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Thanksgiving Day is “Turkey Day” for Most Americans

Male Wild TurkeyHad founding father Ben Franklin had his way the Wild Turkey, not the Bald Eagle, might have been our national emblem. While it is the domestic turkey that graces the Thanksgiving dinner table throughout the nation, its the wild bird that commands our attention.

With his awesome fan-like tail, colorful bald head, long beak, and 3,500 feathers, the mature male “gobbler” or “tom” is a sight to behold. This is one impressive bird. When he is “courting” his hens, he knows how to strut and warble. Quite the ladies man. The wild turkey was once plentiful throughout the country, but over hunting and loss of habitat caused a serious decline in population and in the early decades of the 20th century the birds were nearing extinction. Conservation efforts have successfully saved the wild turkey and today there are more than seven million birds in the North America. They are now hunted in all states except Alaska, and in parts of Canada and Mexico.

Long before European settlers arrived in the Americas, Native Americans enjoyed abundant populations of wild turkeys, and hunted the birds for food. At least 4,000 years ago, these early Americans created calls from turkey wing bones to help them bring turkeys in close enough range to kill.

The National Wild Turkey Foundation (NWTF), headquartered in Edgefield, South Carolina,
is the leader in wildlife habitat conservation in North America. The nonprofit organization is dedicated to conserving the wild turkey and preserving our hunting heritage. Since 1985, the National Wild Turkey Federation’s volunteers and partners have spent more than $372 million on projects to help wildlife agencies trap and relocate turkeys to areas of suitable habitat and improve the health of our nation’s forests and woodlands.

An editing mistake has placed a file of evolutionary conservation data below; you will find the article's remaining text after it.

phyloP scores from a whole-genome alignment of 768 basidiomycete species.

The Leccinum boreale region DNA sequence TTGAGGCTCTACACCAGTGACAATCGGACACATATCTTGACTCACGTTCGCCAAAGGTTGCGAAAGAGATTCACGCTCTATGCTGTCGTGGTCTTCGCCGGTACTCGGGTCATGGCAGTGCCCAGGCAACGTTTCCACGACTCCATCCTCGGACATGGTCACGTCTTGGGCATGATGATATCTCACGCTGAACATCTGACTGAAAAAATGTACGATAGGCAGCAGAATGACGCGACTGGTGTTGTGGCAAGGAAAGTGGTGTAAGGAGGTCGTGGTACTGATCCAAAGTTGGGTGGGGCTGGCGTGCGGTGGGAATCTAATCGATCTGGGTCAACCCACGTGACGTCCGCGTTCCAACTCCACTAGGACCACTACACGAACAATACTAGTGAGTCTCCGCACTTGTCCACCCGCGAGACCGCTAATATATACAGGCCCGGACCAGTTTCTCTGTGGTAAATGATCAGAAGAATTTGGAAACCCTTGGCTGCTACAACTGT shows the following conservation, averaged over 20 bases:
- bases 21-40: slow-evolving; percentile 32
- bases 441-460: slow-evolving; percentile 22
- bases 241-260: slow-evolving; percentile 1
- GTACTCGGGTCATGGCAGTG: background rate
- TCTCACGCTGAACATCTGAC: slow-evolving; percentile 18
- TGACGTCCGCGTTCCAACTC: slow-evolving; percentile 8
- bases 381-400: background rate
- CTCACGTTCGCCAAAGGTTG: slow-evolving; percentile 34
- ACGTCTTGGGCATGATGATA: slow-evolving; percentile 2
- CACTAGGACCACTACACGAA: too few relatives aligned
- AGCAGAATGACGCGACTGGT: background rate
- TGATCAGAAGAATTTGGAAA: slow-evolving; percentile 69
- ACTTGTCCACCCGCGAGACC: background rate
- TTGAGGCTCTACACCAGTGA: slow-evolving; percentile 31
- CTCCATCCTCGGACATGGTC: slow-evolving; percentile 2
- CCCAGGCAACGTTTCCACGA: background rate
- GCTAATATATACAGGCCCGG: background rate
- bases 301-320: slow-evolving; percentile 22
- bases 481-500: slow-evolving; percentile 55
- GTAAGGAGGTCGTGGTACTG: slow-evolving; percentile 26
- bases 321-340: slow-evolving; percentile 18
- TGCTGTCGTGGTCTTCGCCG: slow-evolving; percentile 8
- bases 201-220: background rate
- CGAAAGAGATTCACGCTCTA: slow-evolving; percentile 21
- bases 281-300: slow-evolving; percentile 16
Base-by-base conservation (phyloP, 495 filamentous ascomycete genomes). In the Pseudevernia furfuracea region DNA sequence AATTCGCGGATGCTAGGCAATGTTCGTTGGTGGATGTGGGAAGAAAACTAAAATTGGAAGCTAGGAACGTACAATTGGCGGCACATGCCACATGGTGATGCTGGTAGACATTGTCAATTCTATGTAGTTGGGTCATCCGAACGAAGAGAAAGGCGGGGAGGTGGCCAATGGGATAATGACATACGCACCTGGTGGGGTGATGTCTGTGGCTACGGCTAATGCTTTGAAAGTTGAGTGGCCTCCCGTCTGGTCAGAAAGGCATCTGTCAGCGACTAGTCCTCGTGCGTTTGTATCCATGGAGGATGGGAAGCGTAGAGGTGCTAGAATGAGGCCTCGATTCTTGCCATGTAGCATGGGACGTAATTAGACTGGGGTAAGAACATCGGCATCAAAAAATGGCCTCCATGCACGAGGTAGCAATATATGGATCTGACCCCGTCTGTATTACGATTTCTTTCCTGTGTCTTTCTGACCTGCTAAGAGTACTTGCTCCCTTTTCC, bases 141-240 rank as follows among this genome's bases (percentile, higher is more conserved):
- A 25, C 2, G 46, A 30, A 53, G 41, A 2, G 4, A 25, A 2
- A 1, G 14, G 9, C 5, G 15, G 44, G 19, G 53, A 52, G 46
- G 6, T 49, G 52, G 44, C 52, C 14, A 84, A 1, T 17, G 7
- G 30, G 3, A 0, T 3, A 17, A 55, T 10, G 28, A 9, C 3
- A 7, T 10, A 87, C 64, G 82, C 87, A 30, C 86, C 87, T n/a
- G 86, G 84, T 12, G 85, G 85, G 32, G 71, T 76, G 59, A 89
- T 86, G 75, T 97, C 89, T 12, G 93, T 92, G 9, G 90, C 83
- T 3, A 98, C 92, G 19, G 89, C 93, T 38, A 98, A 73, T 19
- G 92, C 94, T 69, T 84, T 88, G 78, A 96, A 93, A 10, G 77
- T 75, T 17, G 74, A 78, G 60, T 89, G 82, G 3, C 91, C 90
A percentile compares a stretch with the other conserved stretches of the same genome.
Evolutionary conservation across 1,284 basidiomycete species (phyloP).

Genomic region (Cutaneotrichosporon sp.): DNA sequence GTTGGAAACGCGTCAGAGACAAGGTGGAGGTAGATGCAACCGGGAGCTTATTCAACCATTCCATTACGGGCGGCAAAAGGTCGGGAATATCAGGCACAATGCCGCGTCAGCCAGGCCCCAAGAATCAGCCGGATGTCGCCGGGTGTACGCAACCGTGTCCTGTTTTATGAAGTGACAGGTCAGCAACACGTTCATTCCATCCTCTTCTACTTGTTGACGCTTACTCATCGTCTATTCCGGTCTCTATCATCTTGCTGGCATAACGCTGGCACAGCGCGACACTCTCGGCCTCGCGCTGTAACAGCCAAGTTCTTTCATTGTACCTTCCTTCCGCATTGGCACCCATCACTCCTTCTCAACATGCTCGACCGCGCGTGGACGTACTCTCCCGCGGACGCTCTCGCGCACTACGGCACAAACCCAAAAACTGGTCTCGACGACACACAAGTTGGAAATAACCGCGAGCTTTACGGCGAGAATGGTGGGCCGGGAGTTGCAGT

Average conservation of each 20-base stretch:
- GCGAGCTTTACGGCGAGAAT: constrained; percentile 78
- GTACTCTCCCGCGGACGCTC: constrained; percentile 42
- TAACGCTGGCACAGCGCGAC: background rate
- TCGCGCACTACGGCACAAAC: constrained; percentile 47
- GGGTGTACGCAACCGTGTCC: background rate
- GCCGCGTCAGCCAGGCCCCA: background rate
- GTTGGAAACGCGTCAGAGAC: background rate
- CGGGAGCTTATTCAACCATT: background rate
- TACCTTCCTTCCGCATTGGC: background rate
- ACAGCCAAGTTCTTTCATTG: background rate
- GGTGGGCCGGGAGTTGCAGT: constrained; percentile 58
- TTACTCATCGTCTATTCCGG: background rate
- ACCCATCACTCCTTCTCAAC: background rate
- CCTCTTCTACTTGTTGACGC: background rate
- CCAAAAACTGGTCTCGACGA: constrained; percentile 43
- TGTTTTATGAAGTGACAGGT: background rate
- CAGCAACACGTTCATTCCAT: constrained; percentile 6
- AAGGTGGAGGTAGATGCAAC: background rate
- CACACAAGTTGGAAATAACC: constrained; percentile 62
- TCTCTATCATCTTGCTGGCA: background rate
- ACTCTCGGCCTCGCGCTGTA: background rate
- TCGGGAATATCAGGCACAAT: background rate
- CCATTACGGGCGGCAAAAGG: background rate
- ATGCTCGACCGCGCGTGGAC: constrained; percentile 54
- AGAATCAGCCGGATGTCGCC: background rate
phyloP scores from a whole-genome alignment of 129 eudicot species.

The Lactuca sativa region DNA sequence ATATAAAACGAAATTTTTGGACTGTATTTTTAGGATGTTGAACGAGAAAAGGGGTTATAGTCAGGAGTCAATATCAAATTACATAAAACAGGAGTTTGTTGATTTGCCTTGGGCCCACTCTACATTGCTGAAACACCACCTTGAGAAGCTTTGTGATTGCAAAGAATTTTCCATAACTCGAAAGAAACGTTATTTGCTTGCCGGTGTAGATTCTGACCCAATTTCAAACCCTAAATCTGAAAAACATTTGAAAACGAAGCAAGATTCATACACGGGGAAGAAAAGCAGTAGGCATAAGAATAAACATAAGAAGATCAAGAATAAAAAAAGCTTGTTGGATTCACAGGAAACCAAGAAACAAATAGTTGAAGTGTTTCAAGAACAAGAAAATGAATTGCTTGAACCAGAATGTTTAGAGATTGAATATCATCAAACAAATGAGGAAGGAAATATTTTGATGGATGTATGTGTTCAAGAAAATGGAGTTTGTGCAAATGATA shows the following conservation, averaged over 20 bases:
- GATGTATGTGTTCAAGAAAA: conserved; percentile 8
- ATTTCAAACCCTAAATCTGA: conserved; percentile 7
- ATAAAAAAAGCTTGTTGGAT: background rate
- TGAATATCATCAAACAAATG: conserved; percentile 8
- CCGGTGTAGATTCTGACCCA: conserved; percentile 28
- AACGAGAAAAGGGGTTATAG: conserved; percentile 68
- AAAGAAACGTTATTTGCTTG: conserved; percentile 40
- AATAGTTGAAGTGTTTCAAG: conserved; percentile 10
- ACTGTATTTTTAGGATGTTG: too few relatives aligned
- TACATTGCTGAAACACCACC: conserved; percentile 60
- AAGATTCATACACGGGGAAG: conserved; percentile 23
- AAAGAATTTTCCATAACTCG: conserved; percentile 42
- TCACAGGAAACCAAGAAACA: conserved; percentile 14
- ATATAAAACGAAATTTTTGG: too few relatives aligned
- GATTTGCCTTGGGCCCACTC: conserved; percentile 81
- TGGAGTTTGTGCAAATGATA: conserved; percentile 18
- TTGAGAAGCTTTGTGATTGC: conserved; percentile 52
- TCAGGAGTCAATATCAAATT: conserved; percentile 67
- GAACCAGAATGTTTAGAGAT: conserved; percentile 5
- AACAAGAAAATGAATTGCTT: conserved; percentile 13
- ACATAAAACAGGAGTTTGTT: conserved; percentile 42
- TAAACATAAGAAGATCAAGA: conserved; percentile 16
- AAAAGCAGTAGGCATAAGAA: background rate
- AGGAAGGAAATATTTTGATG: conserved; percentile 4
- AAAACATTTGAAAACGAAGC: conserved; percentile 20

The Winchester Museum, located at the NWTF headquarters, is the only museum in the world dedicated to the restoration, management and hunting of the wild turkey. The amazing comeback story of the American wild turkey unfolds through exciting displays in the modern 7,200-square-foot museum, which welcomes more than 10,000 visitors annually.

The museum features an animated, lifelike storyteller who sits in a rocking chair and tells stories about the history of the NWTF, turkey hunting and conservation. Also featured is an animated Cherokee Indian, who shares legends and stories about wild turkeys. An exciting video highlights America’s largest resident game bird and the conservation methods and people who have lifted the wild turkey from the brink of extinction to populations in the millions.

According to the United States Department of Agriculture, more than 45 million domesticated turkeys are cooked and eaten in America each Thanksgiving. In 2010, more than 242 million turkeys were raised with an average live weight per bird of 28 pounds with nearly 6 billion pounds of turkey processed.

All turkeys have great hearing, but no external ears. They can also see in color, and have excellent visual acuity and a wide field of vision (about 270 degrees), which makes sneaking up on them difficult. Domestic turkeys cannot fly, but Wild Turkeys can fly for short distances at speeds up to 55 miles per hour. They can also reach speeds of 25 miles per hour on the ground.
Don’t try to catch one.

To learn more about Wild Turkeys visit the NWTF website at Travelers in South Carolina will want to plan a visit the the Winchester Museum at the NWTF headquarters in Edgefield.

About the Author

In 2000, following a long and successful career as head of his own public relations agency, Jim became a freelance travel writer. In 2003 he was named travel editor at New York Trend. Jim travels widely in North America and Europe and has also visited in Asia, Africa, and Central America. He enjoys writing stories that bring alive his travel experience and entice the reader to visit new destinations. Jim is a member of the International Association of Black Travel Writers.